The first arc of The Extinction Parade, written by New York Times Best-selling author Max Brooks (The Zombie Survival Guide, World War Z) and illustrated by Raulo Caceres is complete, and has recently been collected in its first volume. With fans looking forward to the series’ second arc, “War”, the news broke in late April that The Extinction Parade has also been optioned for TV development by Legendary Entertainment.
As Brooks reveals in this interview with Bleeding Cool, he’s a careful scripter, planning out each arc well ahead of time, so the story is poised in evolve at a carefully chosen pace. Readers are soon to be introduced to the whole concept of what war might mean in a world where a vampire elite are being threatened by the sheer force of a massive, spreading population of zombies threatening their status in the food-chain by removing their prey from the equation step by step.
For Brooks, the ideas in The Extinction Parade all have real-world ramifications as modern human beings lose their survival skills and become heavily dependent on assumptions that may not always be true–like our own status as a dominant species. Add to that our own human tendency to provoke apocalypses and we have the mix of observations that led a horror/sci-fi writer like Brooks to create The Extinction Parade to explore some of these frightening possibilities on a fictional canvas.
Max Brooks speaks with us here at Bleeding Cool about his own brand of geekdom, writing across mediums, and exactly what his grand plans are behind The Extinction Parade: War, accompanied by artwork from the upcoming arc.
Hannah Means-Shannon: You spend a lot of time with zombies. What do you think the core characteristics of a zombie are and what frightens you about them? Why do you think they are such a matter of public fascination right now?
Max Brooks: I’m not sure I can speak with any confidence about public fascination. Maybe it has to do with the global anxiety we’re all feeling about right now. Maybe it’s because we feel the system is breaking down. I’m not sure. What I am sure about is what scares ME about zombies. I’m terrified of their relentlessness, their inhumanity, their numbers and scope and universality of their reach. They’re more like a plague or a natural disaster than a traditional predatory monster. The conventional rules of monsters just don’t apply. We’re talking about a carnivorous, self-replicating force of nature. How could that not scare me?
HMS: What’s with the current zeitgeist of apocalypse films, comics, TV shows, novels? Have you always been interested by apocalypse narratives, or has pop culture influenced you to consider that type of narrative more closely?
MB: Again, I can’t speak about pop culture (if I could, they wouldn’t have fired me from Saturday Night Live), but, for me, growing up in Southern California, the apocalypse is not far from your front door. We have earthquakes and fires and floods as well as the occasional riot (thanks LAPD). Throw in my childhood of crack and gangs and the Reagan era threat of nuclear war and you didn’t have to go too far to see the apocalypse.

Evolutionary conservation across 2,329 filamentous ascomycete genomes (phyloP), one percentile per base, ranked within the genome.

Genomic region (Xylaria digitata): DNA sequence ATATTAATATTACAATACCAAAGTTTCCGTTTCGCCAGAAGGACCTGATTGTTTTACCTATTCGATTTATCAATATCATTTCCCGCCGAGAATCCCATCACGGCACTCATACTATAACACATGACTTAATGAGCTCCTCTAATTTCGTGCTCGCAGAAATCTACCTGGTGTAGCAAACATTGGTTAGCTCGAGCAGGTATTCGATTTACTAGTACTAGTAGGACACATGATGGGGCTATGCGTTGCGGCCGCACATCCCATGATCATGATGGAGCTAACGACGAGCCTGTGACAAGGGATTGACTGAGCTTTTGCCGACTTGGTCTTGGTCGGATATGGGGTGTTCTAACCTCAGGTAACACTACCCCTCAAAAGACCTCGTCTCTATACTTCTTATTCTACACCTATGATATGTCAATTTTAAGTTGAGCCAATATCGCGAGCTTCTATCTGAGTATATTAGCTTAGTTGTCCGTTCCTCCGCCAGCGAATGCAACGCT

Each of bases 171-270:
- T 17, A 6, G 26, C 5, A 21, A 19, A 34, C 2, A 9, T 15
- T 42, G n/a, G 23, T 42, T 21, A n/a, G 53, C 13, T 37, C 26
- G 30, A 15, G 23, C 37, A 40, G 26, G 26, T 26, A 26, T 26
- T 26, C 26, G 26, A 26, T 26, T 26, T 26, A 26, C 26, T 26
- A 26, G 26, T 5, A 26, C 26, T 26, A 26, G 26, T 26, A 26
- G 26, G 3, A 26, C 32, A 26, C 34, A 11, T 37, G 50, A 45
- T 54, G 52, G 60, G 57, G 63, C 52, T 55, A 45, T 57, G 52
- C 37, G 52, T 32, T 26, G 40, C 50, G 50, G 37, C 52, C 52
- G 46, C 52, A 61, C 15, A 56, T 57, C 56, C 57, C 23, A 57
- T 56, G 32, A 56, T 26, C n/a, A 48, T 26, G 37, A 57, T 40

HMS: What do you think happens to a species when it spends too long at the top of the food chain, like in The Extinction Parade? Is the message that this status is never final, based on evolutionary history?
MB: The message of The Extinction Parade is very simple: our supposed strengths can be our greatest weaknesses and vice-versa. We, as a species became the dominant species on the planet because we were weak, not strong. We had to compensate for our lack of physical talents, and that compensation led to the creation of all our psychological and emotional talents. Our ability to organize, prioritize all came from our need to climb up from the middle of the food chain. If we’d started at the top, we would have ended up soft and arrogant and unprepared for adversity. That’s the vampires in The Extinction Parade. They never had to struggle, never had to learn from their mistakes, never had to push themselves beyond their comfort zones, and as a result, they are infinitely less resilient than the supposedly inferior humans they prey off of.
HMS: Can you talk a little bit about the equation between Vampires in The Extinction Parade and a wealthy ruling class in the real world? What do those two roles have in common for you?
MB: To equate Vampires with aristocrats doesn’t go far enough for me. As a middle aged parent, I’m shocked and scared by what I see happening to the generation coming up behind me. Too many 20-somethings actually go to job interviews with their parents (no, really, I’m not making that up). Too many college kids make their parents call their professors when they don’t get the grades they want. I can’t tell you how many times I’ve heard of kid’s soccer games where BOTH teams get trophies (because, heaven forbid, anyone feels like a loser). There’s a new societal term for these kinds of young people, “Tea Cups”. At the very same time we’re teaching the young people of America to never risk, never fail, and never even get their feelings hurt. Pseudo-celebs like the Hiltons and the Kardashians are teaching them to expect a life of wealth, comfort and instant gratification. To me, that seems like a recipe for disaster.
HMS: How do you write differently based on mediums, moving between comics and prose? What’s your typical process for composing a comic script that might be different from a novel or story?
MB: I’m pretty OCD when it comes to my work and since I’m relatively new to comics I feel like I have to outline everything. I first had to outline the entire story of The Extinction Parade. Once I had that outline, I broke it up into issues and wrote a synopsis of each issue. Only then did I start to write out scripts. Because this series has a definite ending, I have to make sure that all my beats and logic point to that ending. And then there’s the additional research of just doing a comic book.
When I write a novel, I don’t have to include any information that I don’t think is relevant. If two characters are having a conversation in the room, I don’t have to describe the room if it doesn’t impact the story. A comic book, however is a visual story so I have to make sure I do my homework regarding the background. Given that this story takes place in Malaysia, I have to provide Raulo (the artist) with all the information he needs to paint an accurate picture of life in Malaysia.
HMS: Are you surprised when you see the final product of an issue of The Extinction Parade? How does seeing the final visual narrative affect you?